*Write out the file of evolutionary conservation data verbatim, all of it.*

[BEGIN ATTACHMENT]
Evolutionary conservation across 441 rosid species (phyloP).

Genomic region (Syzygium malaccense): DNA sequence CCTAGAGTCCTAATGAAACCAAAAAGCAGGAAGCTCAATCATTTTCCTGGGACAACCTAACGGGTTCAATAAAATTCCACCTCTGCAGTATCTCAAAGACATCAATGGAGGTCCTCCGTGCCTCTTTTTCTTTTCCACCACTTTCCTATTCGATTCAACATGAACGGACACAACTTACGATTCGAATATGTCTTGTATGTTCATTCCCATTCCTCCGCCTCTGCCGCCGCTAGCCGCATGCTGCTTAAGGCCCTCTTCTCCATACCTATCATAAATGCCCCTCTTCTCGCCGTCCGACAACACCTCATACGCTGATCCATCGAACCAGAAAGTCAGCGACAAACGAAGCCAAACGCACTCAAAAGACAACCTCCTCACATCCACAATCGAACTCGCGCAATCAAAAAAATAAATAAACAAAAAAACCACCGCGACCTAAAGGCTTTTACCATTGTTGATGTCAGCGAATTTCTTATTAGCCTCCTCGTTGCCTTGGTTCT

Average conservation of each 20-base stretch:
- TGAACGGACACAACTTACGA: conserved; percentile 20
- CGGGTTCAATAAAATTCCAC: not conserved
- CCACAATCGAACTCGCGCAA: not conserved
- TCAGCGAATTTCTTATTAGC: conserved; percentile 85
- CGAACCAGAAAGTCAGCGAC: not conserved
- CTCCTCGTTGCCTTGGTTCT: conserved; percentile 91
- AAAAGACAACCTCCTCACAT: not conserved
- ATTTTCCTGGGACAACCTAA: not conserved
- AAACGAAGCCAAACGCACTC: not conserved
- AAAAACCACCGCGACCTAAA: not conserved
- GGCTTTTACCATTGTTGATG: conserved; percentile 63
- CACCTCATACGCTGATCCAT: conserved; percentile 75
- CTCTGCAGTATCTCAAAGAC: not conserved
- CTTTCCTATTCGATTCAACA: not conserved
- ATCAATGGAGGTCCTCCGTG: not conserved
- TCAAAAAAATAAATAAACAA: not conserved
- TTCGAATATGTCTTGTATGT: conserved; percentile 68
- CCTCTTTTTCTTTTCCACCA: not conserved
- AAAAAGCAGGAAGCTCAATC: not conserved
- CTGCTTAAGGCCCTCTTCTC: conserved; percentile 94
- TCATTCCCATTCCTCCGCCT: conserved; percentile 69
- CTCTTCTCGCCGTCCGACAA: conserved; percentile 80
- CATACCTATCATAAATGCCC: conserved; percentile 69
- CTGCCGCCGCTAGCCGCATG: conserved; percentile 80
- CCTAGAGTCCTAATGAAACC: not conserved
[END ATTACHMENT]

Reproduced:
Evolutionary conservation across 441 rosid species (phyloP).

Genomic region (Syzygium malaccense): DNA sequence CCTAGAGTCCTAATGAAACCAAAAAGCAGGAAGCTCAATCATTTTCCTGGGACAACCTAACGGGTTCAATAAAATTCCACCTCTGCAGTATCTCAAAGACATCAATGGAGGTCCTCCGTGCCTCTTTTTCTTTTCCACCACTTTCCTATTCGATTCAACATGAACGGACACAACTTACGATTCGAATATGTCTTGTATGTTCATTCCCATTCCTCCGCCTCTGCCGCCGCTAGCCGCATGCTGCTTAAGGCCCTCTTCTCCATACCTATCATAAATGCCCCTCTTCTCGCCGTCCGACAACACCTCATACGCTGATCCATCGAACCAGAAAGTCAGCGACAAACGAAGCCAAACGCACTCAAAAGACAACCTCCTCACATCCACAATCGAACTCGCGCAATCAAAAAAATAAATAAACAAAAAAACCACCGCGACCTAAAGGCTTTTACCATTGTTGATGTCAGCGAATTTCTTATTAGCCTCCTCGTTGCCTTGGTTCT

Average conservation of each 20-base stretch:
- TGAACGGACACAACTTACGA: conserved; percentile 20
- CGGGTTCAATAAAATTCCAC: not conserved
- CCACAATCGAACTCGCGCAA: not conserved
- TCAGCGAATTTCTTATTAGC: conserved; percentile 85
- CGAACCAGAAAGTCAGCGAC: not conserved
- CTCCTCGTTGCCTTGGTTCT: conserved; percentile 91
- AAAAGACAACCTCCTCACAT: not conserved
- ATTTTCCTGGGACAACCTAA: not conserved
- AAACGAAGCCAAACGCACTC: not conserved
- AAAAACCACCGCGACCTAAA: not conserved
- GGCTTTTACCATTGTTGATG: conserved; percentile 63
- CACCTCATACGCTGATCCAT: conserved; percentile 75
- CTCTGCAGTATCTCAAAGAC: not conserved
- CTTTCCTATTCGATTCAACA: not conserved
- ATCAATGGAGGTCCTCCGTG: not conserved
- TCAAAAAAATAAATAAACAA: not conserved
- TTCGAATATGTCTTGTATGT: conserved; percentile 68
- CCTCTTTTTCTTTTCCACCA: not conserved
- AAAAAGCAGGAAGCTCAATC: not conserved
- CTGCTTAAGGCCCTCTTCTC: conserved; percentile 94
- TCATTCCCATTCCTCCGCCT: conserved; percentile 69
- CTCTTCTCGCCGTCCGACAA: conserved; percentile 80
- CATACCTATCATAAATGCCC: conserved; percentile 69
- CTGCCGCCGCTAGCCGCATG: conserved; percentile 80
- CCTAGAGTCCTAATGAAACC: not conserved